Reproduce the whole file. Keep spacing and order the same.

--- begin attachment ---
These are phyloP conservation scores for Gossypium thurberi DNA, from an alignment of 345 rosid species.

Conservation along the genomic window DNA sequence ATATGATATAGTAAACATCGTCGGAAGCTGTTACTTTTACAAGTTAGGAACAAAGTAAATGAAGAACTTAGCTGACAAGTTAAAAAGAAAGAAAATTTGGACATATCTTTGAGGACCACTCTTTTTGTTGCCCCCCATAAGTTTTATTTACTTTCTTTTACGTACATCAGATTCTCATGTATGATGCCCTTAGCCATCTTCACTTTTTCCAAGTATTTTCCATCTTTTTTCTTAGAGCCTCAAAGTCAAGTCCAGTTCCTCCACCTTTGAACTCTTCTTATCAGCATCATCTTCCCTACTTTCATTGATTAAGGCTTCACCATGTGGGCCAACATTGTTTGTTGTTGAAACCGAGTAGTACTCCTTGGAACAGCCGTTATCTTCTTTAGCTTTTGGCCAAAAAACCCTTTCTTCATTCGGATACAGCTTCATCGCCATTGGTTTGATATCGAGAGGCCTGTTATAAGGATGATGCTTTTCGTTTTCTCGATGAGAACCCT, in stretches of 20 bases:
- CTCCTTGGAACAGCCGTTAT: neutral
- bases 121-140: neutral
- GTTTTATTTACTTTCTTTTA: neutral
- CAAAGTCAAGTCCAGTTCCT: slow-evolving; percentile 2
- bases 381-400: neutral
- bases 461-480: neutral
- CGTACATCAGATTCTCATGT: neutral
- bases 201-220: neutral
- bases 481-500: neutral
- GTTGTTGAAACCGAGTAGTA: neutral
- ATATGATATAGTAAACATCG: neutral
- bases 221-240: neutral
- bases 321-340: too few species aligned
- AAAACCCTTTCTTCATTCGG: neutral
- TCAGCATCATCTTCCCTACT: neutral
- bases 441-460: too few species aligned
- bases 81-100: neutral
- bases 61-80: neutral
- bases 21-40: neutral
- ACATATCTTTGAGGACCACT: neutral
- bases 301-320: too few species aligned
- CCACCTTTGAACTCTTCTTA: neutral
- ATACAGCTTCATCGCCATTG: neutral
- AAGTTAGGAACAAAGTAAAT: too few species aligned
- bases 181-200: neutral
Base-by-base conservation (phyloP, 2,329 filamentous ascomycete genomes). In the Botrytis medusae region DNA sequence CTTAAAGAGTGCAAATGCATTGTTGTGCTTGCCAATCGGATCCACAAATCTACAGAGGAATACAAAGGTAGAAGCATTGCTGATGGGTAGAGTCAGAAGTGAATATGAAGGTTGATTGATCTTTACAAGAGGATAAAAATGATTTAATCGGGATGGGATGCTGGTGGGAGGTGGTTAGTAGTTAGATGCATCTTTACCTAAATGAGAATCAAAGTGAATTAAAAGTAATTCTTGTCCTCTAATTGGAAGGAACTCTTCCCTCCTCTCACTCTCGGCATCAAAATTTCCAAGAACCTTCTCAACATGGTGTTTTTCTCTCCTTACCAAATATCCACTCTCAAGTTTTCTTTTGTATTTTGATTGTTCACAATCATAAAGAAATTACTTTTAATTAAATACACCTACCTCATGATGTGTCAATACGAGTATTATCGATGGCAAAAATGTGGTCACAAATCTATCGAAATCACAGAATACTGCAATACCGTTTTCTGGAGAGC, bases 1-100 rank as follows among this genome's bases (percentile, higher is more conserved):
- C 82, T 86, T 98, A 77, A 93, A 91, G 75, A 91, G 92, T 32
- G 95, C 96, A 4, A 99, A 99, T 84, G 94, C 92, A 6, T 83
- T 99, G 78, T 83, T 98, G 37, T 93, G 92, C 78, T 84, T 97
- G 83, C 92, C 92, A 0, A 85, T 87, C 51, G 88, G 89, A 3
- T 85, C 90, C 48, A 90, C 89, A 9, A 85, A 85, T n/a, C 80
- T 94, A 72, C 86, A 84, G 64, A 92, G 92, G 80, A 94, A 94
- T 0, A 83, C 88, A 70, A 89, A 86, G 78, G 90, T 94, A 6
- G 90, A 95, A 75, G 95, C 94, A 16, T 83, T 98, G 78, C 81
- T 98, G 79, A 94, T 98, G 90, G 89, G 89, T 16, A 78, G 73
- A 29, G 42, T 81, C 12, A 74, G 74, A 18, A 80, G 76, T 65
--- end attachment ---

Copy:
These are phyloP conservation scores for Gossypium thurberi DNA, from an alignment of 345 rosid species.

Conservation along the genomic window DNA sequence ATATGATATAGTAAACATCGTCGGAAGCTGTTACTTTTACAAGTTAGGAACAAAGTAAATGAAGAACTTAGCTGACAAGTTAAAAAGAAAGAAAATTTGGACATATCTTTGAGGACCACTCTTTTTGTTGCCCCCCATAAGTTTTATTTACTTTCTTTTACGTACATCAGATTCTCATGTATGATGCCCTTAGCCATCTTCACTTTTTCCAAGTATTTTCCATCTTTTTTCTTAGAGCCTCAAAGTCAAGTCCAGTTCCTCCACCTTTGAACTCTTCTTATCAGCATCATCTTCCCTACTTTCATTGATTAAGGCTTCACCATGTGGGCCAACATTGTTTGTTGTTGAAACCGAGTAGTACTCCTTGGAACAGCCGTTATCTTCTTTAGCTTTTGGCCAAAAAACCCTTTCTTCATTCGGATACAGCTTCATCGCCATTGGTTTGATATCGAGAGGCCTGTTATAAGGATGATGCTTTTCGTTTTCTCGATGAGAACCCT, in stretches of 20 bases:
- CTCCTTGGAACAGCCGTTAT: neutral
- bases 121-140: neutral
- GTTTTATTTACTTTCTTTTA: neutral
- CAAAGTCAAGTCCAGTTCCT: slow-evolving; percentile 2
- bases 381-400: neutral
- bases 461-480: neutral
- CGTACATCAGATTCTCATGT: neutral
- bases 201-220: neutral
- bases 481-500: neutral
- GTTGTTGAAACCGAGTAGTA: neutral
- ATATGATATAGTAAACATCG: neutral
- bases 221-240: neutral
- bases 321-340: too few species aligned
- AAAACCCTTTCTTCATTCGG: neutral
- TCAGCATCATCTTCCCTACT: neutral
- bases 441-460: too few species aligned
- bases 81-100: neutral
- bases 61-80: neutral
- bases 21-40: neutral
- ACATATCTTTGAGGACCACT: neutral
- bases 301-320: too few species aligned
- CCACCTTTGAACTCTTCTTA: neutral
- ATACAGCTTCATCGCCATTG: neutral
- AAGTTAGGAACAAAGTAAAT: too few species aligned
- bases 181-200: neutral
Base-by-base conservation (phyloP, 2,329 filamentous ascomycete genomes). In the Botrytis medusae region DNA sequence CTTAAAGAGTGCAAATGCATTGTTGTGCTTGCCAATCGGATCCACAAATCTACAGAGGAATACAAAGGTAGAAGCATTGCTGATGGGTAGAGTCAGAAGTGAATATGAAGGTTGATTGATCTTTACAAGAGGATAAAAATGATTTAATCGGGATGGGATGCTGGTGGGAGGTGGTTAGTAGTTAGATGCATCTTTACCTAAATGAGAATCAAAGTGAATTAAAAGTAATTCTTGTCCTCTAATTGGAAGGAACTCTTCCCTCCTCTCACTCTCGGCATCAAAATTTCCAAGAACCTTCTCAACATGGTGTTTTTCTCTCCTTACCAAATATCCACTCTCAAGTTTTCTTTTGTATTTTGATTGTTCACAATCATAAAGAAATTACTTTTAATTAAATACACCTACCTCATGATGTGTCAATACGAGTATTATCGATGGCAAAAATGTGGTCACAAATCTATCGAAATCACAGAATACTGCAATACCGTTTTCTGGAGAGC, bases 1-100 rank as follows among this genome's bases (percentile, higher is more conserved):
- C 82, T 86, T 98, A 77, A 93, A 91, G 75, A 91, G 92, T 32
- G 95, C 96, A 4, A 99, A 99, T 84, G 94, C 92, A 6, T 83
- T 99, G 78, T 83, T 98, G 37, T 93, G 92, C 78, T 84, T 97
- G 83, C 92, C 92, A 0, A 85, T 87, C 51, G 88, G 89, A 3
- T 85, C 90, C 48, A 90, C 89, A 9, A 85, A 85, T n/a, C 80
- T 94, A 72, C 86, A 84, G 64, A 92, G 92, G 80, A 94, A 94
- T 0, A 83, C 88, A 70, A 89, A 86, G 78, G 90, T 94, A 6
- G 90, A 95, A 75, G 95, C 94, A 16, T 83, T 98, G 78, C 81
- T 98, G 79, A 94, T 98, G 90, G 89, G 89, T 16, A 78, G 73
- A 29, G 42, T 81, C 12, A 74, G 74, A 18, A 80, G 76, T 65